Senate GOP Fails To Pass Temporary Spending Bill That Defunded Planned Parenthood
With just days left before a possible federal government shutdown, Democrats blocked passage of a bill that would have funded the government through Dec. 11 but included a provision to strip federal funding from the women's health organization. Meanwhile, Republican leaders in both the House and Senate are moving ahead in efforts to pass a clean, bipartisan budget measure.
Los Angeles Times:
Senate Fails To Advance Bill That Would Cut Planned Parenthood Funding
With a federal shutdown days away, Senate Republicans tried -- and failed -- on Thursday to advance legislation that would eliminate money for Planned Parenthood but keep government offices and services open. Democrats blocked the bill with a filibuster, refusing to cut funds for the large family planning organization after secretly recorded videos disclosed officials discussing the practice of providing fetal tissue from abortions for research. The debate has become a national conversation on abortion. (Mascaro, 9/24)
Democrats Block Planned Parenthood Defunding; McConnell Offers 'Clean Bill'
Senate Democrats blocked a bill Thursday to keep the government funded through Dec. 11 because of a Republican provision to strip Planned Parenthood of federal money for a year. Senate Majority Leader Mitch McConnell, R-Ky., moved immediately after the vote to try to avert an Oct. 1 government shutdown by filing a new bill that funds federal agencies but does not include the divisive Planned Parenthood provision. A vote on that bill could come as early as Monday. (Kelly, 9/24)
The Associated Press:
McConnell Moves Ahead With Bipartisan Stopgap Spending Bill
In the House, GOP leaders called a meeting of their fractious rank and file for Friday morning to discuss whether to accept the Senate’s move or reject it at the risk that continuing the fight over Planned Parenthood would lead to a government shutdown. The White House signaled President Barack Obama would sign the measure, called a continuing resolution, into law — if the House steps aside from the fight tea party Republicans want over “defunding” Planned Parenthood. (Taylor, 9/24)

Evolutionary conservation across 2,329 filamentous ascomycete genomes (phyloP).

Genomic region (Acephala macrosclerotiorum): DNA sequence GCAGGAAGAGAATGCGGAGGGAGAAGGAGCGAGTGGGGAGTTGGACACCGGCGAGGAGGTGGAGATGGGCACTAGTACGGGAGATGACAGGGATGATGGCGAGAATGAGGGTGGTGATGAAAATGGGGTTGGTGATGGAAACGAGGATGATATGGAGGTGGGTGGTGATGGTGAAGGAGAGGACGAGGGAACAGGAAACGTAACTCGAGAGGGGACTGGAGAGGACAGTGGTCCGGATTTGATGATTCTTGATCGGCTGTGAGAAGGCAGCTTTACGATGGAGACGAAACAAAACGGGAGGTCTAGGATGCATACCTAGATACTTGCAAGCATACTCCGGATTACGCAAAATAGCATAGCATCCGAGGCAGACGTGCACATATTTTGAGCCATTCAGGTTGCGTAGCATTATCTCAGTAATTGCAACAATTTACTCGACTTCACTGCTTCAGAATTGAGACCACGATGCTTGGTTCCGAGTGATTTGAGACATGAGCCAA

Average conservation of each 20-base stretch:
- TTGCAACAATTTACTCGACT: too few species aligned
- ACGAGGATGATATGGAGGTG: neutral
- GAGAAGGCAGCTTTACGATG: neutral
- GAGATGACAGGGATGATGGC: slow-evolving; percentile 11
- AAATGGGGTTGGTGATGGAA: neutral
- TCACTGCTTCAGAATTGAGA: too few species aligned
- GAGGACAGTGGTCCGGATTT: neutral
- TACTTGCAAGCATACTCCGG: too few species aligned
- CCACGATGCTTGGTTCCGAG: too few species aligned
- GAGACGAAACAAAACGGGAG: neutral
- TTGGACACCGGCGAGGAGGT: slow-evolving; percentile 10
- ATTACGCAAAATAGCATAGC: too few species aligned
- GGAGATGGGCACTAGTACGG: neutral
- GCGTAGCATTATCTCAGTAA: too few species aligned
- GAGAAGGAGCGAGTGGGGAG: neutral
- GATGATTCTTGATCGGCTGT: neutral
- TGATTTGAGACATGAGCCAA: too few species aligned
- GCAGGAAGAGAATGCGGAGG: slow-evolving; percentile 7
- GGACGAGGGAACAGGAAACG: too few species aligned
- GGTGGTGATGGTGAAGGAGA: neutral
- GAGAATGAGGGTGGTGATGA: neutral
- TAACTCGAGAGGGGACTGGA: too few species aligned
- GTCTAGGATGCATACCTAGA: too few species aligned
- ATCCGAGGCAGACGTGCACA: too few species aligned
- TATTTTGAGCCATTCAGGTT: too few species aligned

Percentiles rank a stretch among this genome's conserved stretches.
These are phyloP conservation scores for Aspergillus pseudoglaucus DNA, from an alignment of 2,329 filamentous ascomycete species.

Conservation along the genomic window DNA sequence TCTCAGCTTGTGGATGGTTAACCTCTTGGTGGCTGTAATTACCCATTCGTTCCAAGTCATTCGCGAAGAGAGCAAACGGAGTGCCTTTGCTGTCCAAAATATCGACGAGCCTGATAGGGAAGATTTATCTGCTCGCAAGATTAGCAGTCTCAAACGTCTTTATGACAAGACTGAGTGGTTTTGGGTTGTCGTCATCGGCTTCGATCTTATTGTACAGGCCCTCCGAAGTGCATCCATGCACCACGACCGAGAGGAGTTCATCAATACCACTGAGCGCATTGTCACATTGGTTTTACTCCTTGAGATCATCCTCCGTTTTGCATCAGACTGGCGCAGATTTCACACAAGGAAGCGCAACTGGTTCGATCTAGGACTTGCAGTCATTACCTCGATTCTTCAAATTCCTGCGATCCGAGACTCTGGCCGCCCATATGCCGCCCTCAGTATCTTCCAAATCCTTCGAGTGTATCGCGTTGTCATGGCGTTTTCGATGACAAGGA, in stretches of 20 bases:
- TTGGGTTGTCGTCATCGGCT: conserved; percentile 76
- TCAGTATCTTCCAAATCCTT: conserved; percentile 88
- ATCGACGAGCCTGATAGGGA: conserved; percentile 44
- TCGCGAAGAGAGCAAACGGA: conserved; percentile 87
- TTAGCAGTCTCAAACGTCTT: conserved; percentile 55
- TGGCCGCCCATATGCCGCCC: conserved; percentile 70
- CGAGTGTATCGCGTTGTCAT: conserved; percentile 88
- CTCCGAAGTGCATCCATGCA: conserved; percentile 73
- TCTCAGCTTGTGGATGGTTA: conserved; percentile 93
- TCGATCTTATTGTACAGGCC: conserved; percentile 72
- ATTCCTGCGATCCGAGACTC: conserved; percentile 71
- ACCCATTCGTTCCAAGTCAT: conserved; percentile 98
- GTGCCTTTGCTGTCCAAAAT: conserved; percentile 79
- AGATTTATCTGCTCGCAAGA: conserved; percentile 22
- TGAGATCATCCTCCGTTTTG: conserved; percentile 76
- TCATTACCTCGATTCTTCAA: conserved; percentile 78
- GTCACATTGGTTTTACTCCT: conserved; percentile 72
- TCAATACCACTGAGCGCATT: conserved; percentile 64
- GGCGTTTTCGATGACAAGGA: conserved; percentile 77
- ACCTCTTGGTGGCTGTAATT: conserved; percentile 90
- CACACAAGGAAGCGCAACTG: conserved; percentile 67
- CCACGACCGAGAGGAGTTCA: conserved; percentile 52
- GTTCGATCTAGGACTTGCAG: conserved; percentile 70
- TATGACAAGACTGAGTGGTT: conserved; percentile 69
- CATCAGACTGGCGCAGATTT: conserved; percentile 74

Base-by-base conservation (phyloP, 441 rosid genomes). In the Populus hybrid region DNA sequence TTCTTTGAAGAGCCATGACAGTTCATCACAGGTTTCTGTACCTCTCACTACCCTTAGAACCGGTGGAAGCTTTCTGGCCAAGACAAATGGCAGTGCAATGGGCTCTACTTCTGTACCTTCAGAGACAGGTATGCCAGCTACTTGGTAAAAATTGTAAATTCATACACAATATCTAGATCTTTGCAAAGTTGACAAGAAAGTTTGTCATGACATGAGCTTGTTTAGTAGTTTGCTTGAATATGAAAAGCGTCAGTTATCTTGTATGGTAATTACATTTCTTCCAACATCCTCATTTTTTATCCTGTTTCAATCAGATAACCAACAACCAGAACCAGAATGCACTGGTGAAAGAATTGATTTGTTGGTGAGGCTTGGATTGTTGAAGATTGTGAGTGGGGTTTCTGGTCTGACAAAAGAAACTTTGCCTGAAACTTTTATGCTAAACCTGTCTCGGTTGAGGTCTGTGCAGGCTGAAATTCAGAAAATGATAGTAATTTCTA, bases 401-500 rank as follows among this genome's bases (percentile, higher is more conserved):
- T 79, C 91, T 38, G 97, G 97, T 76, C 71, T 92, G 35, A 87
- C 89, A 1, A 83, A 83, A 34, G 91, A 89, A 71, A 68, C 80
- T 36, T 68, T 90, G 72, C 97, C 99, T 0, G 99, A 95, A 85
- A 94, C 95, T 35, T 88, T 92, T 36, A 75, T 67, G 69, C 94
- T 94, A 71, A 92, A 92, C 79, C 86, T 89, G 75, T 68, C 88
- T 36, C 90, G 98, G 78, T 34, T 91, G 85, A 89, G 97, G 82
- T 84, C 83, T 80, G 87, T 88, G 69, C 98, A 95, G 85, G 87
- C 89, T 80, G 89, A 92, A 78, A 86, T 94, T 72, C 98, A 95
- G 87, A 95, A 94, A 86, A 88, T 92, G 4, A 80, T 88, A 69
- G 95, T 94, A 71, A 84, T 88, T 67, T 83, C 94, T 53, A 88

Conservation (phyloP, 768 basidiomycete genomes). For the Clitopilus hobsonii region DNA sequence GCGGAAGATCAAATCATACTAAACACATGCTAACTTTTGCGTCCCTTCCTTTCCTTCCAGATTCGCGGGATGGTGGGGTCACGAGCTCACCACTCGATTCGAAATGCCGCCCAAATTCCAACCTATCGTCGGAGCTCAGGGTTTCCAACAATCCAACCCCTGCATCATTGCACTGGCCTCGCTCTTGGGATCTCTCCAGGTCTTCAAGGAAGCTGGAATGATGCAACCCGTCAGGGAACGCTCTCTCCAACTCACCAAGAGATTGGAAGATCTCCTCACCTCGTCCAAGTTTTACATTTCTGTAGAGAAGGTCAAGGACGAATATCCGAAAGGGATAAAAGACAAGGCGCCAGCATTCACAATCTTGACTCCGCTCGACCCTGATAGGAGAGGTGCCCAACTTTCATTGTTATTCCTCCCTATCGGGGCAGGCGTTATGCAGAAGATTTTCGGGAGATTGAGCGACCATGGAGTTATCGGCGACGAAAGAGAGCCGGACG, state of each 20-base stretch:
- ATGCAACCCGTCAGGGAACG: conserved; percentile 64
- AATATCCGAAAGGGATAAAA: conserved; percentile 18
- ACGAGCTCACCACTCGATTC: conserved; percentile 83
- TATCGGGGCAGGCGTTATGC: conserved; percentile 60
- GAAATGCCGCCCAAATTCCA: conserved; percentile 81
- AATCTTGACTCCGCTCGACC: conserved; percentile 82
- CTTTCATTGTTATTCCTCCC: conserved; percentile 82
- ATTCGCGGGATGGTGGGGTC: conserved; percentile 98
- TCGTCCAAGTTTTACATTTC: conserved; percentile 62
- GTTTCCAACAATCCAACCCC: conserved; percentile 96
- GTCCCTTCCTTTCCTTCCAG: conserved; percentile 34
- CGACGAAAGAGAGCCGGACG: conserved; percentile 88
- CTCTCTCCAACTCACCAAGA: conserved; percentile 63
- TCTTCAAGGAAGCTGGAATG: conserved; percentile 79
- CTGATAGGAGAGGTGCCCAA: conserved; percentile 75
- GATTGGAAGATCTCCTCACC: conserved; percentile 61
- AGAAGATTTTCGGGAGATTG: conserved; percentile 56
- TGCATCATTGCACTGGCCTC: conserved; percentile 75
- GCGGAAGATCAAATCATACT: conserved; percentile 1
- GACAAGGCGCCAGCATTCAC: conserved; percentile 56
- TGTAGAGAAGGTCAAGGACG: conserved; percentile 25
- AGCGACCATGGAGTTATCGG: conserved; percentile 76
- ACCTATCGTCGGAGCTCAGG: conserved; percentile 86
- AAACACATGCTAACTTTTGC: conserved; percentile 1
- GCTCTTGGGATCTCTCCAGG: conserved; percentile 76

Boehner Plots Shutdown Move As Critics Weigh Options
House Republican leaders will move next week to approve a "clean" government spending bill — and avert a shutdown — but only after they hold a vote on a measure to bar federal funding for Planned Parenthood, according to multiple sources familiar with the GOP's plan. The move, which comes as conservatives are weighing whether to try to remove John Boehner as House speaker, was discussed at a closed GOP leadership meeting Thursday. It involves a legislative tactic called an "enrollment correction," which essentially changes the text of a bill that has passed the House and the Senate. But it would ultimately be a meaningless exercise: The Senate would reject the measure, and President Barack Obama has said he will veto any spending bill that tries to defund Planned Parenthood. (Sherman, Palmer and Bresnahan, 9/24)
The Associated Press:
House GOP May Opt Against Shutdown Over Planned Parenthood
House GOP leaders have summoned their divided conference for a make-or-break discussion on how to fight taxpayer funding of Planned Parenthood without having the battle lead to a government shutdown next week. ... Friday's meeting is likely to center on immediate action to use a special filibuster-proof budget bill to send legislation defunding Planned Parenthood to Obama's desk for the first time — rather than a futile bid to attach the anti-Planned Parenthood measure to a stopgap spending bill. The temporary measure is needed to avoid a shutdown at midnight on Wednesday. It would fund the government through Dec. 11. (Taylor, 9/25)
In other Capitol Hill action -
Senate Democrats Introduce Legislation To Repeal Obamacare 'Cadillac Tax'
The call to repeal one of the Affordable Care Act's most controversial provisions got louder on Thursday when a group of prominent Democratic senators introduced legislation to abolish the so-called "Cadillac Tax" on high-cost, employer-sponsored health plans. The action further solidified growing bipartisan opposition to the tax, which has already drawn the ire of employers, insurers, unions and benefits groups. They claim the tax would burden working families with higher costs and force employers to cut benefits. (Pugh, 9/24)